Life Between Islands: Caribbean-British Art 1950s - Now, installation view, Tate Britain, London, 1 December 2021 – 3 April 2022. Tate Photography.
Tate Britain, London
1 December 2021 – 3 April 2022
by DAVID TRIGG
Between 1948 and 1971, several hundred thousand people migrated from the Caribbean to Britain to help rebuild the nation after the second world war. The arts and culture they brought with them transformed their new home, though many experienced intolerance and marginalisation. Spanning seven decades and featuring 46 artists, Life Between Islands is a long-overdue examination of the complex interrelationship between the Caribbean and Britain, tracing the artistic legacy of the Windrush generation, their descendants and others who have found inspiration in the region. It is an exhibition of arrivals, departures, protests, struggles, celebrations and, above all, resilience. Brimming with painting, sculpture, photography, installation and moving-image works, the show is uplifting and inspiring, but also disheartening and deeply moving. At its heart are complex questions about identity, belonging and what it means to be caught between cultures.
Aubrey Williams. Shostakovich Symphony no.12, Opus 112, 1981. © Aubrey Williams Estate.
The first wave of artists arrived from the Caribbean in the late 1940s, including the painter Aubrey Williams, who was born in British Guiana (now Guyana). A selection of his earthy abstracts inspired by the symbolism of indigenous Guyanese peoples opens the show, including the fiery El Dorado (1960), which references the Spanish colonisation of the Americas.
Frank Bowling. Kaieteurtoo, 1975. UK Government Art Collection. © Frank Bowling. All Rights Reserved, DACS 2021.
Another Guyana-born painter is Frank Bowling, whose sumptuous canvases nod to American colour field painting, but smuggle in references to colonialism with faintly outlined continents: Who’s Afraid of Barney Newman (1968), for example, hides maps of South America and Guyana beneath vibrant green, yellow and red stripes. Elsewhere, the geometric minimalism of Donald Locke’s black-on-black canvas Dageraad From the Air (1978-9) appears wholly abstract, but is derived from the gridded fields of the titular Guyana sugar plantation, where people and land were reduced to expendable commodities in the 18th-century.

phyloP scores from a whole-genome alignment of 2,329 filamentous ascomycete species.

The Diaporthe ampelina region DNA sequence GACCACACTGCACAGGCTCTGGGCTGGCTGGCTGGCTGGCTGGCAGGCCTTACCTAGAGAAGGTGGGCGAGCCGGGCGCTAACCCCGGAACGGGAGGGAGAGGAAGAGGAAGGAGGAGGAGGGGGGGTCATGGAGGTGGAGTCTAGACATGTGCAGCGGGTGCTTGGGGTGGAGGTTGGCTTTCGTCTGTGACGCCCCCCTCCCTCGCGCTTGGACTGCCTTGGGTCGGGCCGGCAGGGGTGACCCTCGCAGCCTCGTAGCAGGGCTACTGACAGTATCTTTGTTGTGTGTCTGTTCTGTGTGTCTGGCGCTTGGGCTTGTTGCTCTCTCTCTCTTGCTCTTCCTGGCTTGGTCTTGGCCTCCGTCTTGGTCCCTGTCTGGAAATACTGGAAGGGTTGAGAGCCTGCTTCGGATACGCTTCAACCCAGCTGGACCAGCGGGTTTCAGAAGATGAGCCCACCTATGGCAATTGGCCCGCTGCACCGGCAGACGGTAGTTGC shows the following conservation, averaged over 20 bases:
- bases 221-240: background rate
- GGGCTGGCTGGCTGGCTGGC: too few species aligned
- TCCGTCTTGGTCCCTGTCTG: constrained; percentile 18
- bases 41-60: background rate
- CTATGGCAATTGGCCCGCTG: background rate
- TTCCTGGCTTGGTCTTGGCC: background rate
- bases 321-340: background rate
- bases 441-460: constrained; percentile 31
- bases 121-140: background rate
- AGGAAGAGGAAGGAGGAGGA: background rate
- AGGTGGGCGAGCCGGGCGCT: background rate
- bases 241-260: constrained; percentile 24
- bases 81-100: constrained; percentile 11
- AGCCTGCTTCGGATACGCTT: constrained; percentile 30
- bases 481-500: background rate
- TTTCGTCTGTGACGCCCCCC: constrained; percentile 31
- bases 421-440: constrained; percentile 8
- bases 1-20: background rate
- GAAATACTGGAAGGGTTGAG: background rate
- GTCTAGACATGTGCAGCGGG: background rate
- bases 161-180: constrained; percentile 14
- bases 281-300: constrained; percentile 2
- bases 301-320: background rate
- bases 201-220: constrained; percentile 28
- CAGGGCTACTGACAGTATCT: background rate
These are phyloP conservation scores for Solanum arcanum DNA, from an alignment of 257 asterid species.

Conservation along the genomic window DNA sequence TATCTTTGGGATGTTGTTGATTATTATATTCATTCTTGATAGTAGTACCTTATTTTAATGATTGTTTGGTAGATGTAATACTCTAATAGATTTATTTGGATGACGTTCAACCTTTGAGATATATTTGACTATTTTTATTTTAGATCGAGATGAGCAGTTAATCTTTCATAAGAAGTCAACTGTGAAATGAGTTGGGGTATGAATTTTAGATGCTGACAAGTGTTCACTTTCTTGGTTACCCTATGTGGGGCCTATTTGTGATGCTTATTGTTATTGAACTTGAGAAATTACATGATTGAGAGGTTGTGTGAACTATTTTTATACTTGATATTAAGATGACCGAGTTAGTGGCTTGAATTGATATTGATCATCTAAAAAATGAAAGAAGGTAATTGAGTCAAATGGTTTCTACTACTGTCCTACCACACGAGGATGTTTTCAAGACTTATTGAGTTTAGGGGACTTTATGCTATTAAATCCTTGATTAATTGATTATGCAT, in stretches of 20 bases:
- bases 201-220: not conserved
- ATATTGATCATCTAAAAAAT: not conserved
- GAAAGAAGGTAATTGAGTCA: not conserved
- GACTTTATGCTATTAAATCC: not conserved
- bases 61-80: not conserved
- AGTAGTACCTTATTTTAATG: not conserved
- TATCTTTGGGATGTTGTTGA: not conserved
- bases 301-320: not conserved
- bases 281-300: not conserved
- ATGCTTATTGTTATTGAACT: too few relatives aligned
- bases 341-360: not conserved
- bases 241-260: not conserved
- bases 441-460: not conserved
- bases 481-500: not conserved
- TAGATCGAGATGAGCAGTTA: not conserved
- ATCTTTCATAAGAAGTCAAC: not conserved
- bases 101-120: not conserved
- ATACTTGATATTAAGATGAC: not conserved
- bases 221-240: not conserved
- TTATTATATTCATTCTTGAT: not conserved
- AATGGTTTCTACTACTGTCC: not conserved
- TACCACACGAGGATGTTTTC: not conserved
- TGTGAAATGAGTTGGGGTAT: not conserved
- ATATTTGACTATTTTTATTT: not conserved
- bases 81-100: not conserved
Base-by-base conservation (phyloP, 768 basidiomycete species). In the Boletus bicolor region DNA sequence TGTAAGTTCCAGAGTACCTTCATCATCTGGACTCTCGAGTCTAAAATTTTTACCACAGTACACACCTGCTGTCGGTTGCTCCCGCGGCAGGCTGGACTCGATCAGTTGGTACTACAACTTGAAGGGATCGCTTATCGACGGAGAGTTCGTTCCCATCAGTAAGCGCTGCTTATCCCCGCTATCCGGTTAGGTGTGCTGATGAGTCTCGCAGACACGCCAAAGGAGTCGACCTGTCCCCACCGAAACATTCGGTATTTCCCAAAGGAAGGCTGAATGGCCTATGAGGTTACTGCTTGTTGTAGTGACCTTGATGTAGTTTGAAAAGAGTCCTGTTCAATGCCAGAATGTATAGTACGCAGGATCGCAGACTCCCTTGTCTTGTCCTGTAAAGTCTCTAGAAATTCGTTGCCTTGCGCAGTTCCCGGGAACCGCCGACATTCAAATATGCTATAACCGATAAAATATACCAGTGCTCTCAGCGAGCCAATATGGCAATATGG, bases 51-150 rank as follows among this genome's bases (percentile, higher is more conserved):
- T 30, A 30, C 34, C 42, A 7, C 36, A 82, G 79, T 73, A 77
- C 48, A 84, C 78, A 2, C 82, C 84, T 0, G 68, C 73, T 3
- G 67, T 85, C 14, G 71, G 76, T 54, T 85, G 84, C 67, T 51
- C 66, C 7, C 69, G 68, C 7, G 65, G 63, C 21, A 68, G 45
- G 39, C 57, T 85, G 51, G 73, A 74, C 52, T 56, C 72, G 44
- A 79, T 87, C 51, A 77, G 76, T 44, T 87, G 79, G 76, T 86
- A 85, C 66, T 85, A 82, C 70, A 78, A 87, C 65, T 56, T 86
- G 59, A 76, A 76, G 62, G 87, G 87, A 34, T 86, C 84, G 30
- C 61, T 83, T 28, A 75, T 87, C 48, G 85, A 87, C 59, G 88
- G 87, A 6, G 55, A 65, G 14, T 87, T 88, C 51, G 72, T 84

Denzil Forrester. Jah Shaka, 1983. Collection Shane Akeroyd, London © Denzil Forrester.
Caribbean contributions to popular music in Britain have, of course, been significant and several works dwell on this aspect of black British culture. Paul Dash played piano in his family band, the Carib Six. Capturing the dynamic view from the stage, his impressionistic painting Dance at Reading Town Hall (1965) shows a lively crowd throwing shapes on the dance floor. There is something in his figures that foreshadows Denzil Forrester’s depictions of London’s dub reggae scene 20 years later. The music may have evolved, but the energy is the same. Forrester’s large 1983 canvas of the legendary sound system operator Jah Shaka is echoed elsewhere in Vanley Burke’s black-and-white photograph of the Wassifa Sound System performing in Birmingham’s Handsworth Park in the same year.